Even though my family of 7 so often feels boring (it’s Groundhog day Monday to Thursday), chaotic (5 kids and 2 working parents) and war-torn (with each kid surrounded by another 4, sibling conflict dominates their day) my kids often enough say that nothing matters to them more than their relationship to everyone in our dizzying family.
The greatest predictor for physical health, longevity and even happiness is not a good diet, or regular exercise. It’s close relationships that are weekly, if not daily cultivated and celebrated. It’s people spending time with each other, and being ready to open each other’s hearts to one another.
Some ideas to do this.
I suck at this, but I am trying to stay more in touch with Julie via calls and whatsapps throughout the day. (Steven Covey in 7 Habits of Effective Families made a big thing about this.)
As for after-work, most days, Julie and I do our best to say a warm hi to everyone on returning home, to ignore our smartphones from 5–7:30pm, to have a family dinner conversation, and to be ready for cuddles while looking for opportunities for heart-to-heart chats at bed-time.
For Julie and I, straight after kids bed-time we try to touch base to discuss how to best use the rest of the night. We’ve found that too many nights of work or watching DVDs in a month tends to undermine not only the quality of our sleep, but also the levels of our closeness, not to mention the regularity of our ‘romantic’ life.
One of the things I have realized is that we can do 2 or more of these 6 activities at a single time. For example, if I give my kids a smoothie in the mornings, then read an inspiring Scripture, then to toast each other about something they are grateful for, that’s eat, pray and love all in one go. In fact any of them that are done together, strengthen the connections between us. Where possible, don’t just eat or move or pray or play on your own. Do them together.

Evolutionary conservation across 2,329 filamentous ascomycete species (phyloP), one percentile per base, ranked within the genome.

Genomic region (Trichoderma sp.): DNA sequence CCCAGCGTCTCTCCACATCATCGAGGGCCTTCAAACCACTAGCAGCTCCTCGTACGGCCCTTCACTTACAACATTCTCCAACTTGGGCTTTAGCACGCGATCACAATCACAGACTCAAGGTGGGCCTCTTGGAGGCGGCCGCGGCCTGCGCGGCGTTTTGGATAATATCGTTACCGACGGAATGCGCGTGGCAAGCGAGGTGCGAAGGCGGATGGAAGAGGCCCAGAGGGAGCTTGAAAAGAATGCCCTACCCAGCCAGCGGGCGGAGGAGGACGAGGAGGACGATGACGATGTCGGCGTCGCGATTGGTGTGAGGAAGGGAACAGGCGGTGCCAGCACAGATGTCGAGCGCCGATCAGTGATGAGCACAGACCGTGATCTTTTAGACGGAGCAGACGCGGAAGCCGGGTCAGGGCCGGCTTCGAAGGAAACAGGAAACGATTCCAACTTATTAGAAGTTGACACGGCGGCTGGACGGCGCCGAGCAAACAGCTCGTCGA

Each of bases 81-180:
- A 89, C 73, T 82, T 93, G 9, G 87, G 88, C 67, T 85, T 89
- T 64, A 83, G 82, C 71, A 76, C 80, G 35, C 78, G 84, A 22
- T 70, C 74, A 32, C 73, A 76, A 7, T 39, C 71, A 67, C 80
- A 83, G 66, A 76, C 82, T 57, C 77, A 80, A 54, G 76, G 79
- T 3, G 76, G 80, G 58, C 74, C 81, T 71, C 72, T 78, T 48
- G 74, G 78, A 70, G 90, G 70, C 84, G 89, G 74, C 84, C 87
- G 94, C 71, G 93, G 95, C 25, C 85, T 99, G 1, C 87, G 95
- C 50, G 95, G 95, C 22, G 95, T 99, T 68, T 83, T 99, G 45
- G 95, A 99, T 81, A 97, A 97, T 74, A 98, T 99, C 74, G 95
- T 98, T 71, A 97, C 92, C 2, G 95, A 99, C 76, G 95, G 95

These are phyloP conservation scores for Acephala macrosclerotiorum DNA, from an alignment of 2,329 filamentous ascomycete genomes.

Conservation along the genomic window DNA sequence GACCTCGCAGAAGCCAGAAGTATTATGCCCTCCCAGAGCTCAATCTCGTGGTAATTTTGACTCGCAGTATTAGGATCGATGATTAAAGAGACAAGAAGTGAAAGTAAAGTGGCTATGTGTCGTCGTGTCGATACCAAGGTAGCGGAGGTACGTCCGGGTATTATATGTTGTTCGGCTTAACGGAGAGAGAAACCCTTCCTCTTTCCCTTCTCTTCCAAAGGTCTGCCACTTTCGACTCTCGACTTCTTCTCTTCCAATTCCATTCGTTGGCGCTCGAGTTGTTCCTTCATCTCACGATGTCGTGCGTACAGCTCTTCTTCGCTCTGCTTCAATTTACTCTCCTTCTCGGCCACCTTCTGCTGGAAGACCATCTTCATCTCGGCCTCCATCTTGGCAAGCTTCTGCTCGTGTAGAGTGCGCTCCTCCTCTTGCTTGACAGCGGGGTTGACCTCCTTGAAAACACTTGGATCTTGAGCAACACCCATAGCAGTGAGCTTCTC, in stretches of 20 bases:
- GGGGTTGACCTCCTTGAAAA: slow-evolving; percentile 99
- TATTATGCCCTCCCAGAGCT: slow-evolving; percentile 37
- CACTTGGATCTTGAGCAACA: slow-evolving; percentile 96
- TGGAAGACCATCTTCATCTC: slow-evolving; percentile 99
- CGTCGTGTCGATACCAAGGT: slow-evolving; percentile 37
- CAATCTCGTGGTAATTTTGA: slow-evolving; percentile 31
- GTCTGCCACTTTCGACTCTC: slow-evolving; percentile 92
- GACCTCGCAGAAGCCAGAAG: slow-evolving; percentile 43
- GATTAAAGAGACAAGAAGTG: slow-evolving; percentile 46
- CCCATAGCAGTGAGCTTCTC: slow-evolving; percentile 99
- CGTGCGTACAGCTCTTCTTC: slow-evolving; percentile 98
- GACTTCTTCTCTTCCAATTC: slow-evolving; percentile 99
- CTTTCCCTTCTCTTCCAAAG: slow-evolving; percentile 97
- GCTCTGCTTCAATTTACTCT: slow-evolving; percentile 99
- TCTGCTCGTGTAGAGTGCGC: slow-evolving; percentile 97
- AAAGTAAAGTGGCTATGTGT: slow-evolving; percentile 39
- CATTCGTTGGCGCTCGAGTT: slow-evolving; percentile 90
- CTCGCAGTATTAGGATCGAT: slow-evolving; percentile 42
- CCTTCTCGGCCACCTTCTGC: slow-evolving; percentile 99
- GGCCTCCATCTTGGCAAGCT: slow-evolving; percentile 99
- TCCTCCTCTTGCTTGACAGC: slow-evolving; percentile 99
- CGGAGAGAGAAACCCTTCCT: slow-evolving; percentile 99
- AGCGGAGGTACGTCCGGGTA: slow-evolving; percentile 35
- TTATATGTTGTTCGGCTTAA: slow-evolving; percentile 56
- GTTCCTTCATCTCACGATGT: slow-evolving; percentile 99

The super six
Six simple verbs.
Eat. Move. Sleep. Play. Pray. Love.
Try memorize the list.
Each is an irreplaceable ingredient to health, happiness and life-long joy.
Sure, we and our kids may have been very productive on any given day. We might have rushed from this to that, scratching off items on a to-do list — busy busy busy getting things done. That’s life nowadays I suppose.
But my point is that if we fail to build our family around most of these six fountainheads of life-long vitality and sustainability, the trophies of success are not worth much.
Perhaps, at day end, you (and your spouse?) can ask yourselves 6 simple questions to evaluate how well you did this day as a family:
1) Eat: Did we and our kids get sufficient nutrition today?
2) Move: Did we and the kids get some exercise?
3) Sleep: Last night did we and our kids get enough quality sleep?
4) Play: Did we and our kids have some fun today?
5) Pray: Did we model and find natural opportunities to talk about our faith with our kids today?
6) Love: Do we feel emotionally connected to each other as a couple, and as parents to our kids?
To be honest with you, if we get just 4 out of 6 most days, I call that a win.
But when we remember what is at stake — life-long wholeness and a lifestyle that our kids may take with them for decades to come — there is no harm in shooting the lights out on this one, by figuring out how to get 6 out of 6 tomorrow.
And the next day.
And the next.
Originally published at The Dad Dude.